September 29, 2011

Address your audience's fears up front

I came across this sentence on an opt-in page: "And of course we’ll also send you 30 emails a day asking you to buy various unrelated things – just kidding!"

I had to laugh. This company is going in the right direction by addressing this issue up front. One thing that would keep me (and many others) from signing up for an e-newsletter or downloadable product is the fear of being bombarded by hundreds of e-mails once I sign up. By approaching this fear with acknowledgement and humor, the company reduces the tension and gets the signup.

There are times when we give a presentation that we know will cause tension. Before we even begin, we know there is resistance, hostility, distraction, disbelief or suspicion in the room. Should we ignore the tension and jump right into our points? Should we pretend the tension doesn't exist and go straight for the upside? Unfortunately, no. Your audience won't be able to pay attention to a word you say if you don't address what's upsetting them right at the beginning.

I have a client who has to give a report at corporate headquarters in a few weeks. The numbers aren't good, but there are promising signs that business is turning around. However, my client knows that if she doesn't address the negatives up front, the executives won't be concentrating on anything she's saying. They want to hear the bad news, discuss the bad news, and THEN move on to the good news. Luckily, there IS good news.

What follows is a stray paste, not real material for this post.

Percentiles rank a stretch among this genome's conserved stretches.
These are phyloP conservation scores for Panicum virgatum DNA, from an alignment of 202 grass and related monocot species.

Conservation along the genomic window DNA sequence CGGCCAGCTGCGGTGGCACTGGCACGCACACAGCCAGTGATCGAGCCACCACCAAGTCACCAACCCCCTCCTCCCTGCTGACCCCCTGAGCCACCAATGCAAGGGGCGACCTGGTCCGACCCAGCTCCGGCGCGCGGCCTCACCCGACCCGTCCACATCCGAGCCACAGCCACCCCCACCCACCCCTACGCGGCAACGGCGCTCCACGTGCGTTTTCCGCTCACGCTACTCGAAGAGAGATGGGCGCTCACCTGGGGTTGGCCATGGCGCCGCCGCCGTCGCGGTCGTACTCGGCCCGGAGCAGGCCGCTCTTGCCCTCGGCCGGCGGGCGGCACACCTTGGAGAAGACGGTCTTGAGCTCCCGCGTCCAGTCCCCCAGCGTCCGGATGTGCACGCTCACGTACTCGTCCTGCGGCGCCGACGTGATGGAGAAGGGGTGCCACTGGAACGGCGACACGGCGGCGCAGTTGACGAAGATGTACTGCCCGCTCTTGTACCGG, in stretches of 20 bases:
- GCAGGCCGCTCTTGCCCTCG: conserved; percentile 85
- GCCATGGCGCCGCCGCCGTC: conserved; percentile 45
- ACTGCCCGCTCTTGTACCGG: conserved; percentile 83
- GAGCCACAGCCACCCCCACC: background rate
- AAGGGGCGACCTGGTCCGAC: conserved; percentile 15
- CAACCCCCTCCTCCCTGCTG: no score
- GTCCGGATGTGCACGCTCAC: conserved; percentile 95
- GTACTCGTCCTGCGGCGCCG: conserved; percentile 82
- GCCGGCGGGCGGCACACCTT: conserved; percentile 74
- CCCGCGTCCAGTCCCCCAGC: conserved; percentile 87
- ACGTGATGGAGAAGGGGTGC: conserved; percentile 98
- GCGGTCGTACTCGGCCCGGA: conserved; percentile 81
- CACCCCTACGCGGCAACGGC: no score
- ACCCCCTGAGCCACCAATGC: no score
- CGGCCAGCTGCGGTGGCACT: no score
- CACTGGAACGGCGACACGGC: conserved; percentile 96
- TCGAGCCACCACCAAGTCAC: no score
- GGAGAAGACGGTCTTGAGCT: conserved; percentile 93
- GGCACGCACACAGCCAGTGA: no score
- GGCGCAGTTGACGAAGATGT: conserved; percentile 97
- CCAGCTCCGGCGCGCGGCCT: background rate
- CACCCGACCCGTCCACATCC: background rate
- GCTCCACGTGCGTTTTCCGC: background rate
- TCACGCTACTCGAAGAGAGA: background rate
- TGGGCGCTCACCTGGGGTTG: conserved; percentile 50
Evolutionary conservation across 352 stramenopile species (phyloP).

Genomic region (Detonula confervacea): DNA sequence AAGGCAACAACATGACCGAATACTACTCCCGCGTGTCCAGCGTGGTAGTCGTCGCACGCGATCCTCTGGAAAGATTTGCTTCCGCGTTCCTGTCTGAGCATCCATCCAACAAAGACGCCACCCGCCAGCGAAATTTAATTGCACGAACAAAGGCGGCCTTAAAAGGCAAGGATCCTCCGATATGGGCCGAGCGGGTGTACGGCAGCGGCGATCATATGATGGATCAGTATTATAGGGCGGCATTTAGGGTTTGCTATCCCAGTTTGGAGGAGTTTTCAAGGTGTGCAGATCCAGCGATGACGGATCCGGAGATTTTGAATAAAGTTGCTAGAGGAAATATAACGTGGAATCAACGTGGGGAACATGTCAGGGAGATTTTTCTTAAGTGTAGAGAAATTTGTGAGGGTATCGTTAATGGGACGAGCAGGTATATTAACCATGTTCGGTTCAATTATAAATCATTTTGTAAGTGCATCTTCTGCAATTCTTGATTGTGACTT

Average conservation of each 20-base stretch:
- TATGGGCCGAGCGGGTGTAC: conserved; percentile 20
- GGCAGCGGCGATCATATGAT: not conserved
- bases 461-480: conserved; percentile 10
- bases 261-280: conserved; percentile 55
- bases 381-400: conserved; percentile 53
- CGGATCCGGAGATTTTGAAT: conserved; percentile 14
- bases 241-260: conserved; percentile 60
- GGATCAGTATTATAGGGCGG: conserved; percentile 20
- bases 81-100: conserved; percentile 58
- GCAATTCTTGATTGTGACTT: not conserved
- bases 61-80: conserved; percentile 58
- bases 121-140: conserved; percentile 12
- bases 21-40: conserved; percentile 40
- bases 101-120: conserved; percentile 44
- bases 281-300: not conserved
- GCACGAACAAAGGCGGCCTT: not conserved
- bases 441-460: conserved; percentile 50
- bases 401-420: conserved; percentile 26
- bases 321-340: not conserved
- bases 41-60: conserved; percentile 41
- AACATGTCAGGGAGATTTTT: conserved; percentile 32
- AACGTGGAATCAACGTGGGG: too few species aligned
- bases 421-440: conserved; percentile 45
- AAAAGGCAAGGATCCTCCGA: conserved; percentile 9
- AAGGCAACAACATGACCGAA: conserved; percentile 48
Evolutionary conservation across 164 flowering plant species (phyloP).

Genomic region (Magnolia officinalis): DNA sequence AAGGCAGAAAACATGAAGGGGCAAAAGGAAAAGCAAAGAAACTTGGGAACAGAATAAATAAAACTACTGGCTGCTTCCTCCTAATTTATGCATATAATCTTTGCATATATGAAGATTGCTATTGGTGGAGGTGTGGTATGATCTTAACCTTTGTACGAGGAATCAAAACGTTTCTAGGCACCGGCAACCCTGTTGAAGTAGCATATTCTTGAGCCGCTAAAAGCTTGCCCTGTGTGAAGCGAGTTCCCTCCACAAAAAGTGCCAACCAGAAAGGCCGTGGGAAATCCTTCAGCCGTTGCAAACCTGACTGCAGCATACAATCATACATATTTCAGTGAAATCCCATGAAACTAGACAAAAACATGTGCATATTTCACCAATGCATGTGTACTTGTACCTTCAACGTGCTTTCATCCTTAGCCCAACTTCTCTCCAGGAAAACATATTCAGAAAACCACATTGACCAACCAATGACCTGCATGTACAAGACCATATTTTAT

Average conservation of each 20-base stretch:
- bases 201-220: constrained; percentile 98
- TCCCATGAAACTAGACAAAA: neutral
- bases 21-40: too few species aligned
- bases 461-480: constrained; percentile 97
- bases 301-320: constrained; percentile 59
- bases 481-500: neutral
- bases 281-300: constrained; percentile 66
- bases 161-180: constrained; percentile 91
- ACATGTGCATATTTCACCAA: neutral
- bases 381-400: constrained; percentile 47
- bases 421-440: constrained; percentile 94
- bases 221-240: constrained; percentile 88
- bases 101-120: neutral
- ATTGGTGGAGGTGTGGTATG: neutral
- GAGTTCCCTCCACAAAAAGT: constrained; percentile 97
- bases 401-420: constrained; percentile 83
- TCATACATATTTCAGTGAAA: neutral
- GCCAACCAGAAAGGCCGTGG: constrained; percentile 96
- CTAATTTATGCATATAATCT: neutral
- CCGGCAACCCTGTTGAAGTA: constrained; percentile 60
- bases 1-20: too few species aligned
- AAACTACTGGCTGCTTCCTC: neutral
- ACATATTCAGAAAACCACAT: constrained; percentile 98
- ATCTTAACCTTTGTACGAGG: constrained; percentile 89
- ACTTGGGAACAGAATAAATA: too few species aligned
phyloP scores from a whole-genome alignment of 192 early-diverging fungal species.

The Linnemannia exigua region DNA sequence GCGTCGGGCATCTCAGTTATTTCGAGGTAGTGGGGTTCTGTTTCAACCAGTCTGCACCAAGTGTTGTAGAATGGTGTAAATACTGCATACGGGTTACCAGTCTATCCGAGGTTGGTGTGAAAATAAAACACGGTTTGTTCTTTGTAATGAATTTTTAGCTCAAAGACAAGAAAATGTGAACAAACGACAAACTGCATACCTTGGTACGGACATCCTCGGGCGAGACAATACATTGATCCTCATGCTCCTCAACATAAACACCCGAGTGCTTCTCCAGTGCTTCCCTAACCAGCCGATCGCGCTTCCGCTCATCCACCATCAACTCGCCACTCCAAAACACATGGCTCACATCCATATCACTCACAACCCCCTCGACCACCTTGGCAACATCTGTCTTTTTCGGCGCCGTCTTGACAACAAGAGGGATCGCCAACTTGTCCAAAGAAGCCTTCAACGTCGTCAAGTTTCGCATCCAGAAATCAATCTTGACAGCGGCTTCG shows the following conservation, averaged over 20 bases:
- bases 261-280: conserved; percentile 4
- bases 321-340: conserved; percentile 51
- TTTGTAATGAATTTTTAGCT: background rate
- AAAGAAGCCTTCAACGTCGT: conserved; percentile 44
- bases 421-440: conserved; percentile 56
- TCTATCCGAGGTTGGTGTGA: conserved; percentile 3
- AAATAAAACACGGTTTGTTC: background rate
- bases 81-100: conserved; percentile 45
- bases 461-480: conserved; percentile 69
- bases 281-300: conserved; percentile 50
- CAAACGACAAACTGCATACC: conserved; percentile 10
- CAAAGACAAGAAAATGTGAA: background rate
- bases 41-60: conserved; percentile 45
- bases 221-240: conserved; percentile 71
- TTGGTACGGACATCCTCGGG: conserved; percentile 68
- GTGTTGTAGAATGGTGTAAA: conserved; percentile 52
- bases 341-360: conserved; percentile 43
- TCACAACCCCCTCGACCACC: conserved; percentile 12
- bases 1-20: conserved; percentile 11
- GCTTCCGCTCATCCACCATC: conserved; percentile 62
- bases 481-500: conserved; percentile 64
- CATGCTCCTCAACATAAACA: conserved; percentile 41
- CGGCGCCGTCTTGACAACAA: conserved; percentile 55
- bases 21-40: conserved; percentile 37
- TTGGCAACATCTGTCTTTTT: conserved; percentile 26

When I used to give presentations in high schools about unhealthy relationships and domestic violence, I knew that some boys in every class would already be resistant and defensive. They expected me to come into their classroom and start "bashing" men. So I started right off asking this question: If we know that the majority of relationship violence is perpetrated by men, does that mean that the majority of men are violent? This brought the issue on everyone's mind right to the forefront. We were able to have a brief discussion acknowledging one truth about abusive relationships at the same time another truth was revealed: that only a small percentage of men are abusive in relationships. This simple opening relieved most of the tension in the room and I was able to continue on with my presentation with a much more open-minded audience.

No matter how bad the news, no matter how uncomfortable the topic, there is an upside. Dig deep enough and you'll find your audience's light at the end of the tunnel.

Get the ugly stuff out of the way first. Make sure you acknowledge their fears and concerns and give the group ample time to discuss what needs to be discussed. Put the negatives out there and then put them to bed. And then -- move forward. Bring your audience forward with you as you focus on the new direction, the solutions to the problem and the future vision.

For more on this topic, check out my previous article "Tough topics, tough audiences."

On The Everything Page you'll find everything you need to build visibility, credibility and influence through engaging presentations that move your participants into action: freebies, low-cost products and courses, and 1:1 coaching!

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